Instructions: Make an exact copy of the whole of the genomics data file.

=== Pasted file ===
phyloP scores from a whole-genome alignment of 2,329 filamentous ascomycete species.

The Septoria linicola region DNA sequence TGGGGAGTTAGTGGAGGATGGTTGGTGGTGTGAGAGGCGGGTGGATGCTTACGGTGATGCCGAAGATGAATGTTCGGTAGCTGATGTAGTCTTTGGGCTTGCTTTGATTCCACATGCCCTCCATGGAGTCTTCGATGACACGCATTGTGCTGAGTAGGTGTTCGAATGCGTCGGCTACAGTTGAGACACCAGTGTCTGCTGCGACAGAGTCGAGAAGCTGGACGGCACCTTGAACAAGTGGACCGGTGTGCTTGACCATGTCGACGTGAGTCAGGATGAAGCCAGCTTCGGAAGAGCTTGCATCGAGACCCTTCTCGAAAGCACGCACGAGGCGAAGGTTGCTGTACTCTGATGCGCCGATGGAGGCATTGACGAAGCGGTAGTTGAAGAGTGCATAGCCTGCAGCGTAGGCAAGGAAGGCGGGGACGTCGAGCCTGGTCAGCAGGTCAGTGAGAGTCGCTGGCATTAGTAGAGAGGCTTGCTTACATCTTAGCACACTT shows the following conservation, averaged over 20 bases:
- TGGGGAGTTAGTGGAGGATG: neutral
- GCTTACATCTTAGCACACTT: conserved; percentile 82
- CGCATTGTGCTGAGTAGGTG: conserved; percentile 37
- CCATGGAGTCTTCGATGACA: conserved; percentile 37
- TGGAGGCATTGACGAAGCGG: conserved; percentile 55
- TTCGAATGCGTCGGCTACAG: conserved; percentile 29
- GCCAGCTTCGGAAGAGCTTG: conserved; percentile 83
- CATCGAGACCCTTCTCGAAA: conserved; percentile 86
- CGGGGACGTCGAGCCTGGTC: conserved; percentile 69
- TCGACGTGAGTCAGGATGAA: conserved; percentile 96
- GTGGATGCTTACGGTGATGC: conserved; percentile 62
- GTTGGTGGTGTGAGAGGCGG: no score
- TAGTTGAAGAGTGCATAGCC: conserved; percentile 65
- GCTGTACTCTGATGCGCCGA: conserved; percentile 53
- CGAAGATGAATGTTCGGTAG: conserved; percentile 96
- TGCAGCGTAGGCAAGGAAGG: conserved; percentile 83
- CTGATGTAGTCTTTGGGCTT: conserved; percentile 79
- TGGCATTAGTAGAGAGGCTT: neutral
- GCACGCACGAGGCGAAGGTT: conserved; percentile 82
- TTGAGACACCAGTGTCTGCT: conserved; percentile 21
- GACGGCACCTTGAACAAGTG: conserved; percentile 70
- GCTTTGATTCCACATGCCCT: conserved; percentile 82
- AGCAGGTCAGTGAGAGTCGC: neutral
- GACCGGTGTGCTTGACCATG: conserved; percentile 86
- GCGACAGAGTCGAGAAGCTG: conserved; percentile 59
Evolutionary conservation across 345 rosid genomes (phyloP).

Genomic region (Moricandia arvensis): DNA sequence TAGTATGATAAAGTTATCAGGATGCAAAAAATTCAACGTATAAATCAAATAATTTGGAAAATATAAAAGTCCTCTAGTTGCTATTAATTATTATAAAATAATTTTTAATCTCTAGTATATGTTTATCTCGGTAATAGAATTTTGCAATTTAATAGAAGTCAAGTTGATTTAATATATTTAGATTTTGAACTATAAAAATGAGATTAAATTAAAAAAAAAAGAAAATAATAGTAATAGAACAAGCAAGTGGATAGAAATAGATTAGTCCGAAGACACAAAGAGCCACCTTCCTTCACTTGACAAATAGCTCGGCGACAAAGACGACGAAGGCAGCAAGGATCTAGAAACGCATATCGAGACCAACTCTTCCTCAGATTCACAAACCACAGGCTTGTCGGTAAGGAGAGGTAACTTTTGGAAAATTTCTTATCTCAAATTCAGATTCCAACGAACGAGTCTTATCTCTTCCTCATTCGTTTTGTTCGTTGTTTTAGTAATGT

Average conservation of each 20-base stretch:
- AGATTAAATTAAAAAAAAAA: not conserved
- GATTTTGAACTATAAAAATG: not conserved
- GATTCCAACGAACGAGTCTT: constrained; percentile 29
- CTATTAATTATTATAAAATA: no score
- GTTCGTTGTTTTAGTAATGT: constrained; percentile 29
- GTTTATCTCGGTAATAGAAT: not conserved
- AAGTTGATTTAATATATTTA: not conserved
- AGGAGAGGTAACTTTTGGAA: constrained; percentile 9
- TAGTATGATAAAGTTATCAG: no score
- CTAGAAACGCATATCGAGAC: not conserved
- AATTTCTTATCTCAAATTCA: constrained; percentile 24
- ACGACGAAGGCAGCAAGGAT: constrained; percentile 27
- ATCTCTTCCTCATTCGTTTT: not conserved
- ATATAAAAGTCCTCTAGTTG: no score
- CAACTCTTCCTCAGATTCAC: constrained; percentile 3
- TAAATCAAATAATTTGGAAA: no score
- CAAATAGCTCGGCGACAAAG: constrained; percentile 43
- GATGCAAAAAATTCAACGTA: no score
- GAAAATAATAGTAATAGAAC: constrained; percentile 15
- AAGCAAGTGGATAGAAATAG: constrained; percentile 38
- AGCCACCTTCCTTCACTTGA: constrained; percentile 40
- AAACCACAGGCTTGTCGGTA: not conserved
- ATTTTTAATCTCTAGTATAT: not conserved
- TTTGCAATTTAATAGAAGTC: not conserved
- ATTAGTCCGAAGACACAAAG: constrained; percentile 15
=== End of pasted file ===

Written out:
phyloP scores from a whole-genome alignment of 2,329 filamentous ascomycete species.

The Septoria linicola region DNA sequence TGGGGAGTTAGTGGAGGATGGTTGGTGGTGTGAGAGGCGGGTGGATGCTTACGGTGATGCCGAAGATGAATGTTCGGTAGCTGATGTAGTCTTTGGGCTTGCTTTGATTCCACATGCCCTCCATGGAGTCTTCGATGACACGCATTGTGCTGAGTAGGTGTTCGAATGCGTCGGCTACAGTTGAGACACCAGTGTCTGCTGCGACAGAGTCGAGAAGCTGGACGGCACCTTGAACAAGTGGACCGGTGTGCTTGACCATGTCGACGTGAGTCAGGATGAAGCCAGCTTCGGAAGAGCTTGCATCGAGACCCTTCTCGAAAGCACGCACGAGGCGAAGGTTGCTGTACTCTGATGCGCCGATGGAGGCATTGACGAAGCGGTAGTTGAAGAGTGCATAGCCTGCAGCGTAGGCAAGGAAGGCGGGGACGTCGAGCCTGGTCAGCAGGTCAGTGAGAGTCGCTGGCATTAGTAGAGAGGCTTGCTTACATCTTAGCACACTT shows the following conservation, averaged over 20 bases:
- TGGGGAGTTAGTGGAGGATG: neutral
- GCTTACATCTTAGCACACTT: conserved; percentile 82
- CGCATTGTGCTGAGTAGGTG: conserved; percentile 37
- CCATGGAGTCTTCGATGACA: conserved; percentile 37
- TGGAGGCATTGACGAAGCGG: conserved; percentile 55
- TTCGAATGCGTCGGCTACAG: conserved; percentile 29
- GCCAGCTTCGGAAGAGCTTG: conserved; percentile 83
- CATCGAGACCCTTCTCGAAA: conserved; percentile 86
- CGGGGACGTCGAGCCTGGTC: conserved; percentile 69
- TCGACGTGAGTCAGGATGAA: conserved; percentile 96
- GTGGATGCTTACGGTGATGC: conserved; percentile 62
- GTTGGTGGTGTGAGAGGCGG: no score
- TAGTTGAAGAGTGCATAGCC: conserved; percentile 65
- GCTGTACTCTGATGCGCCGA: conserved; percentile 53
- CGAAGATGAATGTTCGGTAG: conserved; percentile 96
- TGCAGCGTAGGCAAGGAAGG: conserved; percentile 83
- CTGATGTAGTCTTTGGGCTT: conserved; percentile 79
- TGGCATTAGTAGAGAGGCTT: neutral
- GCACGCACGAGGCGAAGGTT: conserved; percentile 82
- TTGAGACACCAGTGTCTGCT: conserved; percentile 21
- GACGGCACCTTGAACAAGTG: conserved; percentile 70
- GCTTTGATTCCACATGCCCT: conserved; percentile 82
- AGCAGGTCAGTGAGAGTCGC: neutral
- GACCGGTGTGCTTGACCATG: conserved; percentile 86
- GCGACAGAGTCGAGAAGCTG: conserved; percentile 59
Evolutionary conservation across 345 rosid genomes (phyloP).

Genomic region (Moricandia arvensis): DNA sequence TAGTATGATAAAGTTATCAGGATGCAAAAAATTCAACGTATAAATCAAATAATTTGGAAAATATAAAAGTCCTCTAGTTGCTATTAATTATTATAAAATAATTTTTAATCTCTAGTATATGTTTATCTCGGTAATAGAATTTTGCAATTTAATAGAAGTCAAGTTGATTTAATATATTTAGATTTTGAACTATAAAAATGAGATTAAATTAAAAAAAAAAGAAAATAATAGTAATAGAACAAGCAAGTGGATAGAAATAGATTAGTCCGAAGACACAAAGAGCCACCTTCCTTCACTTGACAAATAGCTCGGCGACAAAGACGACGAAGGCAGCAAGGATCTAGAAACGCATATCGAGACCAACTCTTCCTCAGATTCACAAACCACAGGCTTGTCGGTAAGGAGAGGTAACTTTTGGAAAATTTCTTATCTCAAATTCAGATTCCAACGAACGAGTCTTATCTCTTCCTCATTCGTTTTGTTCGTTGTTTTAGTAATGT

Average conservation of each 20-base stretch:
- AGATTAAATTAAAAAAAAAA: not conserved
- GATTTTGAACTATAAAAATG: not conserved
- GATTCCAACGAACGAGTCTT: constrained; percentile 29
- CTATTAATTATTATAAAATA: no score
- GTTCGTTGTTTTAGTAATGT: constrained; percentile 29
- GTTTATCTCGGTAATAGAAT: not conserved
- AAGTTGATTTAATATATTTA: not conserved
- AGGAGAGGTAACTTTTGGAA: constrained; percentile 9
- TAGTATGATAAAGTTATCAG: no score
- CTAGAAACGCATATCGAGAC: not conserved
- AATTTCTTATCTCAAATTCA: constrained; percentile 24
- ACGACGAAGGCAGCAAGGAT: constrained; percentile 27
- ATCTCTTCCTCATTCGTTTT: not conserved
- ATATAAAAGTCCTCTAGTTG: no score
- CAACTCTTCCTCAGATTCAC: constrained; percentile 3
- TAAATCAAATAATTTGGAAA: no score
- CAAATAGCTCGGCGACAAAG: constrained; percentile 43
- GATGCAAAAAATTCAACGTA: no score
- GAAAATAATAGTAATAGAAC: constrained; percentile 15
- AAGCAAGTGGATAGAAATAG: constrained; percentile 38
- AGCCACCTTCCTTCACTTGA: constrained; percentile 40
- AAACCACAGGCTTGTCGGTA: not conserved
- ATTTTTAATCTCTAGTATAT: not conserved
- TTTGCAATTTAATAGAAGTC: not conserved
- ATTAGTCCGAAGACACAAAG: constrained; percentile 15